The ability to satisfy and anticipate evolving customer needs continues
to be a significant priority. Specifically, customers are increasingly
sophisticated in their use of technology
8. Condo-hotels Growing Rapidly
The recent surge in condo-hotels and alternative ownership has brought on a whole new set of risks and challenges for developers, lenders, unit owners and management.
Alternative ownership has presented opportunities for developers, in particular by substantially reducing their financial exposure in developing projects. There are, however, looming issues---from developer representations in connection with the sale of units to product/unit warranties and/or latent defects--- that represent potential liability and exposure for developers down the road. From the customer perspective it remains to be seen whether individual unit owner expectations will be met over time.
The management of condominium hotels has traditionally been extremely challenging. Managing volatile inventory, maintaining and renovating individual condo units, compliance with “owner use” policies and procedures among other issues will present challenges going forward.
9. Accelerating Change and Merging of Technologies
Hospitality systems and their interfaces are rapidly moving to Internet-based technology, which allows dramatically easier and more flexible integration and hence more complete guest/operational data. Many hotel operators are moving to take full advantage of this opportunity to streamline their operations, but adoption is frequently hampered by older systems and outdated infrastructure. The investment required to upgrade is significant, but the full benefits of this change cannot be realized without it.
This highlights the industry's continuing need for education, both of management companies in how to recognize and quantify the business benefits of properly integrated technology, and of the end users in using their systems most efficiently. Most current systems are under-utilized, a situation not helped by the industry's reluctance to invest in regular refresher training for the users. Full optimization of the operation requires effective systems integration and adoption of the new technology.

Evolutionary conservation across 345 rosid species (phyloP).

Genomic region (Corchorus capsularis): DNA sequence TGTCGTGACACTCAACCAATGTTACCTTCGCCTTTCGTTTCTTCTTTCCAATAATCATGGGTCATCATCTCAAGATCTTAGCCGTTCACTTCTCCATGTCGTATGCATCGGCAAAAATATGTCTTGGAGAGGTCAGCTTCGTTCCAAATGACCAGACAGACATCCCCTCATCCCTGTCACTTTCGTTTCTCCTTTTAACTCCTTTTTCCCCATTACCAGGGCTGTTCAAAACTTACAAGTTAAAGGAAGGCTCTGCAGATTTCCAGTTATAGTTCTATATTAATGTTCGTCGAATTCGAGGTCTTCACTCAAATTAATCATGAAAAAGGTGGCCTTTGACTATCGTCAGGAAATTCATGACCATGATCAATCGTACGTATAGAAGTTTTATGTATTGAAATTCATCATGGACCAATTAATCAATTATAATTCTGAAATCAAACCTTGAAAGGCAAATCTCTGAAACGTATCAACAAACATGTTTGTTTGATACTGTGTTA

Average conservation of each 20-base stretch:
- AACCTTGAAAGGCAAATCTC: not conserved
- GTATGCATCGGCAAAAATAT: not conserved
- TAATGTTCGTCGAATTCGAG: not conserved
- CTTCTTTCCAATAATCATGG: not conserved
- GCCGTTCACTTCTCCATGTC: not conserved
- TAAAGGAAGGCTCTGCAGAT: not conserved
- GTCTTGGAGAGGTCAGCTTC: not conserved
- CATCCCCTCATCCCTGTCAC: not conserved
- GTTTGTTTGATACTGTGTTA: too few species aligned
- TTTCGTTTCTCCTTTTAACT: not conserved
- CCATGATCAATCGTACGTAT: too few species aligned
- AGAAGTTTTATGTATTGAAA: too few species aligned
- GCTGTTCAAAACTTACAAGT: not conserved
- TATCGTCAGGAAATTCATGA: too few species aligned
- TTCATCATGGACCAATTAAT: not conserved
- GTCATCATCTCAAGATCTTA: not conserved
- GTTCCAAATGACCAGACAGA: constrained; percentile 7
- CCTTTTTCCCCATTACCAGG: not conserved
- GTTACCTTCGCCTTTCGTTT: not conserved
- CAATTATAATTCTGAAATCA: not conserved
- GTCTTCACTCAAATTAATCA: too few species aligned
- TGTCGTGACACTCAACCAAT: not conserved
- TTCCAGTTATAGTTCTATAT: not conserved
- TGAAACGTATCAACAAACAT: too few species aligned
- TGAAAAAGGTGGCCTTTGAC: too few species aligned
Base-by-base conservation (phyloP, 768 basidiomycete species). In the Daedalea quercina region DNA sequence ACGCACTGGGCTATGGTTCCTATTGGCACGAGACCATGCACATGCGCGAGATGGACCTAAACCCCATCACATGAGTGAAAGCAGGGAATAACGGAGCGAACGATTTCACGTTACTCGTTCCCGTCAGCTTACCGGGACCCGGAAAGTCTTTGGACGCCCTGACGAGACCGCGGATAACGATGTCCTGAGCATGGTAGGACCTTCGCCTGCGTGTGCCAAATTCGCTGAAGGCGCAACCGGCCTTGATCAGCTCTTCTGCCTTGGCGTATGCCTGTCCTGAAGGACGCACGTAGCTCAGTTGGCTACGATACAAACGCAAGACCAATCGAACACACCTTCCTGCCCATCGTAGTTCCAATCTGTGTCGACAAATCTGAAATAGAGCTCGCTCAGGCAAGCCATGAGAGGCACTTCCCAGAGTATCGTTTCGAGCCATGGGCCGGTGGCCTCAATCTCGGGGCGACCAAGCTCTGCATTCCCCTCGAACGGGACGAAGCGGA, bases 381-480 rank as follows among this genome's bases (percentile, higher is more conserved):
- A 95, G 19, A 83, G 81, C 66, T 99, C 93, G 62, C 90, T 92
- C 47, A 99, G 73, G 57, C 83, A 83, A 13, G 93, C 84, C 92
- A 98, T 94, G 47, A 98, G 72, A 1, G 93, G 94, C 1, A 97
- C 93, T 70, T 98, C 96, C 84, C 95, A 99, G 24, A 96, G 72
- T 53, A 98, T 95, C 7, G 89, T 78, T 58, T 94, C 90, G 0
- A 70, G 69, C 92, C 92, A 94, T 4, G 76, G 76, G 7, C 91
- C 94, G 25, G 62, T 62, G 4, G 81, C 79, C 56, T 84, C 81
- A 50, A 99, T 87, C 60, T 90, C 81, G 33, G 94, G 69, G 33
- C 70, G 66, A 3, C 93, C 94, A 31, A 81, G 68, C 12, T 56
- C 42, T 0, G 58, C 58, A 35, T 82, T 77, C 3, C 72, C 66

10. Increasing Consolidation of Hotel Brands / Companies
As brands consolidate and proliferate in their market reach owners are
finding it more difficult to select a brand that is not already represented
in their marketplace or one that is not influenced by territorial encroachment
issues. As this trend evolves owners and management companies are
finding a shift in the negotiation power toward the brands that may impact
deal structures. Major brand companies continue to isolate consumer segments
and strengthen and/or create specific brand niches to address micro-markets
while at the same time making it more difficult for the consumer to truly
understand the ‘inter’ and ‘intra’ brand difference. What makes sense
to the hotel developer or the brand becomes confusing to the customer thus
impacting both consumer pricing and commoditizing hotel products.
Public hotel companies in search of shareholder value are poised to create
conditions for additional consolidation, not unlike the online world where
90% of online hotel inventory is managed by only a handful of companies.
For additional information on ISHC or the ISHC Top Ten Global Issues and Challenges for 2006, please visit the ISHC web site at www.ishc.com or contact Lori Raleigh, Executive Director, ISHC at 1-239-436-3915 or via email at email@example.com or Rachel Roginsky, at 1-617-722-9916 or via email at firstname.lastname@example.org.
|Also See:||Top Ten Global Issues and Challenges in the Hospitality Industry for 2005 / International Society of Hospitality Consultants / December 2004|
|International Society of Hospitality Consultants Details Issues Most Relevant to the Hospitality Industry this Year / Feb 2002|